Feeds

Larry Page has painful day on stand in Oracle Java case

Deploys James Murdoch defense over smoking email

Next gen security for virtualised datacentres

Google CEO Larry Page has had an uncomfortable day in court facing allegations that he knew the company was infringing on Java's intellectual property when Android was being developed.

One of Oracle's prime exhibits on the third day of the Oracle-Google patent trial was an email from Google engineer Tim Lindholm, who had been tasked with finding an alternative to Java for use in Android. Google fought hard to exclude the email from testimony, but failed.

"What we've actually been asked to do (by Larry [Page] and Sergey [Brin]) is to investigate what technical alternatives exist to Java for Android and Chrome. We've been over a bunch of these, and think they all suck. We conclude that we need to negotiate a license for Java under the terms we need," the emails says.

Page appeared to take a leaf from the James Murdoch defensive playbook in court, saying he didn’t remember the email and had not asked Lindholm to investigate the issue. He also helpfully pointed out the cofounder Sergy Brin's name was misspelt on the Lindholm message AP reports.

Page insisted that Google had tried to reach an agreement with Sun about licensing for Java between 2005 and 2007, as other companies had done, but that issues between the two companies proved intractable. Oracle took over Sun in 2010 and started action against Google shortly afterwards.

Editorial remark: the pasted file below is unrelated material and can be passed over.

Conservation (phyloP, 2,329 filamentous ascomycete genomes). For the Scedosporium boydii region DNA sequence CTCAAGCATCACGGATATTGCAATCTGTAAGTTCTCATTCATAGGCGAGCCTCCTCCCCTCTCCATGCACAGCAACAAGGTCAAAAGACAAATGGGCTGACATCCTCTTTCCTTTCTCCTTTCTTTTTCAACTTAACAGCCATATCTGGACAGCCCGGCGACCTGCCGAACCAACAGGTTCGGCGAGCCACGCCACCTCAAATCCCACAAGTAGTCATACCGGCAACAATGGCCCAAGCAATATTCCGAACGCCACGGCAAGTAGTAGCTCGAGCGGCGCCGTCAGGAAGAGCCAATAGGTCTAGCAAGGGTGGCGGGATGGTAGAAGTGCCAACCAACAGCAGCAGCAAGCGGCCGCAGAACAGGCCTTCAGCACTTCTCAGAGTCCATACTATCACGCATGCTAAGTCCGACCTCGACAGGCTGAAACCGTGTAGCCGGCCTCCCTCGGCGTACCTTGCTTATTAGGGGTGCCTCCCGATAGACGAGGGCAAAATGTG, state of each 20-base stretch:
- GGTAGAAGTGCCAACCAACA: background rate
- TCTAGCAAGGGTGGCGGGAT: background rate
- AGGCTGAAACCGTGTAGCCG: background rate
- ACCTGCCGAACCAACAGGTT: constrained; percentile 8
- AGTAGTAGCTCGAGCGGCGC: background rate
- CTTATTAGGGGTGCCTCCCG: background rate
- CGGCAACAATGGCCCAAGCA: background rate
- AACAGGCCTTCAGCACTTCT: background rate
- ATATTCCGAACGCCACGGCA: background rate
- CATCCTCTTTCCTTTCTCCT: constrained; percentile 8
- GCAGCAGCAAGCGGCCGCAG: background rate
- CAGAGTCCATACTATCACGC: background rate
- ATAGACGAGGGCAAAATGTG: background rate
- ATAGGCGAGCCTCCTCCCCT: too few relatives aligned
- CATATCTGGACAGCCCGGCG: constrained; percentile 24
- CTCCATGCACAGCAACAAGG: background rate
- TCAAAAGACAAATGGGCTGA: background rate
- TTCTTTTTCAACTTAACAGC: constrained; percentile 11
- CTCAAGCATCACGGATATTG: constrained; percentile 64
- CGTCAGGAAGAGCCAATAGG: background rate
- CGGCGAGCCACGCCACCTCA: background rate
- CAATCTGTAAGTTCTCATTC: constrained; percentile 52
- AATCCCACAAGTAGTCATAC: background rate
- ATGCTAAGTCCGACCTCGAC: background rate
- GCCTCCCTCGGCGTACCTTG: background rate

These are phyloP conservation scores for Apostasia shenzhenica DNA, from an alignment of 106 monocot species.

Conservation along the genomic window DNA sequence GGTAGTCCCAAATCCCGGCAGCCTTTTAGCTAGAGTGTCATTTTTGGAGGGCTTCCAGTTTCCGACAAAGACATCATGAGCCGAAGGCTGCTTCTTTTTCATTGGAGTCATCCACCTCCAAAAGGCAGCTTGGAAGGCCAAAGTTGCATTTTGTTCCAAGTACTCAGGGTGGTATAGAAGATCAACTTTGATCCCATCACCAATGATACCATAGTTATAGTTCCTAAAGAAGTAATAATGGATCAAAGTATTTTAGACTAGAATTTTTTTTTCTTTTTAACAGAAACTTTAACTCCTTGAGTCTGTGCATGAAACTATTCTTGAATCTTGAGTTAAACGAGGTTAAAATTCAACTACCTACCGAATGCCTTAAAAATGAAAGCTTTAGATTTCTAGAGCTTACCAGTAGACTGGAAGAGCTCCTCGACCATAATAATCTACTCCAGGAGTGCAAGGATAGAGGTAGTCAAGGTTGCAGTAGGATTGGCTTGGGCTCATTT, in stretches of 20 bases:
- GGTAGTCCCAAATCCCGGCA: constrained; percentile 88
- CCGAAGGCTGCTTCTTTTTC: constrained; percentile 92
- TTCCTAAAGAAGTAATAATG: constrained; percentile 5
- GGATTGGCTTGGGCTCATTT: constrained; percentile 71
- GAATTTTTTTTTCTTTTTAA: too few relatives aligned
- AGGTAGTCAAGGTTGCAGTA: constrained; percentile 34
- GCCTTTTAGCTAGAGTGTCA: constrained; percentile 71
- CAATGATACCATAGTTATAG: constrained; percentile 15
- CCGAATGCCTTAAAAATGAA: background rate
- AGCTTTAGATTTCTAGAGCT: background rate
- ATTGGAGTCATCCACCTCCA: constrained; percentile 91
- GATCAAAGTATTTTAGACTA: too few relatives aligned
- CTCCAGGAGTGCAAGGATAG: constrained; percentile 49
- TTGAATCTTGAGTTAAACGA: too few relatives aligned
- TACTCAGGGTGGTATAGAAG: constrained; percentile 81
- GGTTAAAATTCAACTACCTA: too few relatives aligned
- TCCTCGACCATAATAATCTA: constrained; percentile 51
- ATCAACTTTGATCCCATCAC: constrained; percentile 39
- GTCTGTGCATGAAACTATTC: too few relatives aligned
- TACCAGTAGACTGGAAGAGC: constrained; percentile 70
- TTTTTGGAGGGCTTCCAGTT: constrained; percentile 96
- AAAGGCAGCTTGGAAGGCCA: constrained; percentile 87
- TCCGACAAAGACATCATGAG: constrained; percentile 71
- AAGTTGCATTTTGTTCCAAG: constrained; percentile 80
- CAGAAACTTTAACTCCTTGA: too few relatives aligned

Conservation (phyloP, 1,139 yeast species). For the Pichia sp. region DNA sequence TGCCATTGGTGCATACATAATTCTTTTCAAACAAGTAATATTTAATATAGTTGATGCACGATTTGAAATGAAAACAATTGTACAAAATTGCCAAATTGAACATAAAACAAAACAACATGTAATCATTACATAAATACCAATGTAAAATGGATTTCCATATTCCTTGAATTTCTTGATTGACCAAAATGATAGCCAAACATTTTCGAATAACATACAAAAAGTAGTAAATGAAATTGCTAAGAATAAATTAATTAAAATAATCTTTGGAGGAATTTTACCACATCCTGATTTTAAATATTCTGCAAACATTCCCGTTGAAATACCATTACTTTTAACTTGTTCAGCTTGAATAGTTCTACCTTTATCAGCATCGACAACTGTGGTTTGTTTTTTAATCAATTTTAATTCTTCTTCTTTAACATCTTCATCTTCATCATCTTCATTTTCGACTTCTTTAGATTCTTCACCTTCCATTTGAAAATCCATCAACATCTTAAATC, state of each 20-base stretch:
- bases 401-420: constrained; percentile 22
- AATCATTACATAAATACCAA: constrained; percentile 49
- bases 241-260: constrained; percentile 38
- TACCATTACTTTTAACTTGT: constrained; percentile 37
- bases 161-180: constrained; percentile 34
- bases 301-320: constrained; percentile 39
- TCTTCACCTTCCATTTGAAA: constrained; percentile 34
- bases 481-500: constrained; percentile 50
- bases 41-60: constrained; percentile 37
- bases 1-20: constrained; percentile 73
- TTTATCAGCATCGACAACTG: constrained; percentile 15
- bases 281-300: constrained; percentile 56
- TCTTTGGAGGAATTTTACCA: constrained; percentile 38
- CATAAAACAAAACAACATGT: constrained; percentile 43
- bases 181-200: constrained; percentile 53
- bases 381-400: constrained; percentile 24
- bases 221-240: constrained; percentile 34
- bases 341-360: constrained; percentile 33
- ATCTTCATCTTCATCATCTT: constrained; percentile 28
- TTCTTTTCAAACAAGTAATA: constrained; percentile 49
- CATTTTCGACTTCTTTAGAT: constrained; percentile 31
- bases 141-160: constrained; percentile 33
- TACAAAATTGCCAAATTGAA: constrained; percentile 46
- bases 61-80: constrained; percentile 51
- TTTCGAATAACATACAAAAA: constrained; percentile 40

"We really wanted to use Sun's technology," Page said. "It would have saved us a lot of time and trouble to use Sun's technology. When we weren't able to have our business partnership, we went down our own path."

This was Page's second day on the stand and he was visibly uncomfortable during questioning. US District Judge William Alsup warned him that he'll probably be called back to the stand later in the case. ®

Secure remote control for conventional and virtual desktops

More from The Register

next story
6 Obvious Reasons Why Facebook Will Ban This Article (Thank God)
Clampdown on clickbait ... and El Reg is OK with this
BBC: We're going to slip CODING into kids' TV
Pureed-carrot-in-ice cream C++ surprise
Kaspersky backpedals on 'done nothing wrong, nothing to fear' blather
Founder (and internet passport fan) now says privacy is precious
TROLL SLAYER Google grabs $1.3 MEEELLION in patent counter-suit
Chocolate Factory hits back at firm for suing customers
Twitter: La la la, we have not heard of any NUDE JLaw, Upton SELFIES
If there are any on our site it is not our fault as we are not a PUBLISHER
Facebook, Google and Instagram 'worse than drugs' says Miley Cyrus
Italian boffins agree with popette's theory that haters are the real wrecking balls
Sit tight, fanbois. Apple's '$400' wearable release slips into early 2015
Sources: time to put in plenty of clock-watching for' iWatch
Facebook to let stalkers unearth buried posts with mobe search
Prepare to HAUNT your pal's back catalogue
prev story

Whitepapers

Endpoint data privacy in the cloud is easier than you think
Innovations in encryption and storage resolve issues of data privacy and key requirements for companies to look for in a solution.
Implementing global e-invoicing with guaranteed legal certainty
Explaining the role local tax compliance plays in successful supply chain management and e-business and how leading global brands are addressing this.
Advanced data protection for your virtualized environments
Find a natural fit for optimizing protection for the often resource-constrained data protection process found in virtual environments.
Boost IT visibility and business value
How building a great service catalog relieves pressure points and demonstrates the value of IT service management.
Next gen security for virtualised datacentres
Legacy security solutions are inefficient due to the architectural differences between physical and virtual environments.